The trick however is to read this reading for yourself out loud. It’s perfect for practising for reading for others but also it will immediately highlight what you don’t understand. Pausing to gather your thoughts during a reading is certainly sometimes necessary but when you speak a reading out loud it’s very easy to spot when you are stumbling and which cards don’t seem to ‘speak’ to you.

Reading out loud can also be very helpful in encouraging yourself to be more objective about the reading when reading for yourself. I go so far as to visualise myself sat opposite, as if that image of me was a client. I talk in the second person “you are feeling…you might have experienced” to gain a little emotional distance. This technique can also help to ‘get yourself out of the way’ and open up to direct communication from your Guardian/Guide. There are times, when I have been deeply into the reading where I suddenly say something that I didn’t expect to say!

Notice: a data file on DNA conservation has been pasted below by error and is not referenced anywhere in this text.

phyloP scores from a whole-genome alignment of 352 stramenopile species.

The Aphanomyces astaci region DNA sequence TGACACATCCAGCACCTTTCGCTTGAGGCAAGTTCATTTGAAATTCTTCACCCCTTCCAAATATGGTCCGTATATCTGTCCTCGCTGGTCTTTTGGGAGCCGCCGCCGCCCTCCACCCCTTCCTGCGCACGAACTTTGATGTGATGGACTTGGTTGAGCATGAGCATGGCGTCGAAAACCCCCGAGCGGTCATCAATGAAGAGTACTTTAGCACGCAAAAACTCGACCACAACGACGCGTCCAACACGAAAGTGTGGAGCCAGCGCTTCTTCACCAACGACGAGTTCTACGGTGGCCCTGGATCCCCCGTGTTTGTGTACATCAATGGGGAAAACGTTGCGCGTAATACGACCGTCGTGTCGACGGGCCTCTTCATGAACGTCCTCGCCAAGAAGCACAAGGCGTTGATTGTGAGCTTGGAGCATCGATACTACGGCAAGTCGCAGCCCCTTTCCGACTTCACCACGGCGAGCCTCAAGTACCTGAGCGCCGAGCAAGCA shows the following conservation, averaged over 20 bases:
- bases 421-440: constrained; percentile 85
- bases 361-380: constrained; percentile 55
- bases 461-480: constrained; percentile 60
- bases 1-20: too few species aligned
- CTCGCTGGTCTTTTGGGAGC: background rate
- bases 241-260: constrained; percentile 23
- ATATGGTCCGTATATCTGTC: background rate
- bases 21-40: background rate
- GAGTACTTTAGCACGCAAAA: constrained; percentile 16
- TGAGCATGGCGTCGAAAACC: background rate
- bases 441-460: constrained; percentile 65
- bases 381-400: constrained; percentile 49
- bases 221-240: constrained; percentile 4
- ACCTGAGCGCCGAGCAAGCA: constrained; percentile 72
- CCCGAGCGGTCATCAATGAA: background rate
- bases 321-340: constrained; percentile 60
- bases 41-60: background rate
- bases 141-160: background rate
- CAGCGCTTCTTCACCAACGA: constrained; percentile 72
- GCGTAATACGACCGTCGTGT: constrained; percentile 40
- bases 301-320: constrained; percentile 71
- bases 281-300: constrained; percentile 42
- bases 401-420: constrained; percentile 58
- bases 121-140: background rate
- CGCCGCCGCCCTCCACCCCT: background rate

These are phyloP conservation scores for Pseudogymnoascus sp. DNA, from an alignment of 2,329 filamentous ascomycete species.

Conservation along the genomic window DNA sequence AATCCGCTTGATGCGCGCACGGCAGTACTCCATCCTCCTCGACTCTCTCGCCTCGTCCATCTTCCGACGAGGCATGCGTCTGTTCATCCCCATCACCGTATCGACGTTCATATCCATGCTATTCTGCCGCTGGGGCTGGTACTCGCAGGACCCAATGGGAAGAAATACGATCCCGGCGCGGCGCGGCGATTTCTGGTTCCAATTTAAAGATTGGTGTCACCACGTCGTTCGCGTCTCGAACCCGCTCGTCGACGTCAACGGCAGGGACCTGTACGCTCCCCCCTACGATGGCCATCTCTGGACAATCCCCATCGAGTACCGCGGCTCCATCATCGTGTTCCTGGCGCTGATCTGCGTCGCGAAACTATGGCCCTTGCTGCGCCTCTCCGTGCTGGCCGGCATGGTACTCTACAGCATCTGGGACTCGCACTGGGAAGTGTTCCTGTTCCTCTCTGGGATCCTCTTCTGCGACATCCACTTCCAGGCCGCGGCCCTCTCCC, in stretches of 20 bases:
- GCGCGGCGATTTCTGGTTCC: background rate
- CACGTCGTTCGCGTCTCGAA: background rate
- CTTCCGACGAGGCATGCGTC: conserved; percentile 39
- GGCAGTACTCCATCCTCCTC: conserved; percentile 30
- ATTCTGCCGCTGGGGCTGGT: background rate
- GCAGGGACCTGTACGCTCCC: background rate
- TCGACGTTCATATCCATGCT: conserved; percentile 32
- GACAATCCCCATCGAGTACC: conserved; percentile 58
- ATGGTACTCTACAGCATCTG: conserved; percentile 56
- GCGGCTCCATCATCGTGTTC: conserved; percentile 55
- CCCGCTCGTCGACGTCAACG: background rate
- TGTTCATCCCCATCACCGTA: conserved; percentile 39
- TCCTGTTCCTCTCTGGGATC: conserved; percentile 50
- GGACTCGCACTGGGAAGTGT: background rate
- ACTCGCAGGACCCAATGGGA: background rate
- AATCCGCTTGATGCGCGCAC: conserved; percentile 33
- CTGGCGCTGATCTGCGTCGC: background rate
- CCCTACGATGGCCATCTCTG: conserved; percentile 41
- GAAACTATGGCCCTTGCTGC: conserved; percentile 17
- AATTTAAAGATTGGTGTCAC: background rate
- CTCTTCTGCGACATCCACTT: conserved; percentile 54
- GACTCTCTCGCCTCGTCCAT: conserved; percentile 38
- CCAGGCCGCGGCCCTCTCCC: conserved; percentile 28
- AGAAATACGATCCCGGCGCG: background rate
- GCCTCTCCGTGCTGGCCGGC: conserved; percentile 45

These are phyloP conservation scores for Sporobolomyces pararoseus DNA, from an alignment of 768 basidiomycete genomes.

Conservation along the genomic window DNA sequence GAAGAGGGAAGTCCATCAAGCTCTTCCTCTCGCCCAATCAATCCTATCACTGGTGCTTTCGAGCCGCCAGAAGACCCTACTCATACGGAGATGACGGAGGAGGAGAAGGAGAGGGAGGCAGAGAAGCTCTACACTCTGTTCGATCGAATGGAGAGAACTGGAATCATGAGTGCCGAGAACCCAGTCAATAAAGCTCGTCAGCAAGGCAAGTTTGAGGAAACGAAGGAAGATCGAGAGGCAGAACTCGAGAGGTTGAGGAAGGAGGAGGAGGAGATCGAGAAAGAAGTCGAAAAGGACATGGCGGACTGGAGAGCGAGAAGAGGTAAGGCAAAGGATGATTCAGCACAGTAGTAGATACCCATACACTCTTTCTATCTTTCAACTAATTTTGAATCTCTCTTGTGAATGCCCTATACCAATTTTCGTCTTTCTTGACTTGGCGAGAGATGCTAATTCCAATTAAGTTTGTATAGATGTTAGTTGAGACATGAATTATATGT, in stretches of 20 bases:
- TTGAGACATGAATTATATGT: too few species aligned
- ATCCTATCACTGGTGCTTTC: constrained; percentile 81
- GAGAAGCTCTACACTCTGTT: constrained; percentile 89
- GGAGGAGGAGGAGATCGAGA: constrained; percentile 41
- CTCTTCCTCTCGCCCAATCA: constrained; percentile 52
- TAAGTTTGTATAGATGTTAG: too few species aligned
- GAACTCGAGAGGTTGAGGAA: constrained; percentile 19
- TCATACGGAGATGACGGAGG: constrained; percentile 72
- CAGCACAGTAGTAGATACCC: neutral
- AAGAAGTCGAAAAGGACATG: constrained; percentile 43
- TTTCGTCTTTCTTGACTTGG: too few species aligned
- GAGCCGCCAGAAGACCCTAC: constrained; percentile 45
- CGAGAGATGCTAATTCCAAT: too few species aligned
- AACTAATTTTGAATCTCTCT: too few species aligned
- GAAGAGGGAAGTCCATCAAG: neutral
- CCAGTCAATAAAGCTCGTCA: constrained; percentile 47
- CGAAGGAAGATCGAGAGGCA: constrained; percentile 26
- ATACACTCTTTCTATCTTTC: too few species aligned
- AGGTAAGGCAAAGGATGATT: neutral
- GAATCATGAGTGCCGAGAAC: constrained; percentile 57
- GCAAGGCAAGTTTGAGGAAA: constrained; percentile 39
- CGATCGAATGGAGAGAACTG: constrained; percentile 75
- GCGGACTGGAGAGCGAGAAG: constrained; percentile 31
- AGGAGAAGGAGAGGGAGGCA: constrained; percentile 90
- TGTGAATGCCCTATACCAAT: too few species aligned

swords08Last night for example, I was speaking about the 8 of swords and I found myself immersed in the picture. I got the impression of the blind-folded woman suddenly falling still as she hears a sound in front of her.

“You’re scared because you don’t know who’s there. It could be someone to help you. It could be someone who’s going to take advantage of your current position. The truth is, in all this ‘could be’ you’re just reacting on fear. If you stop struggling and start listening, you might just find out who is there. Let go of not knowing and use what you do know.”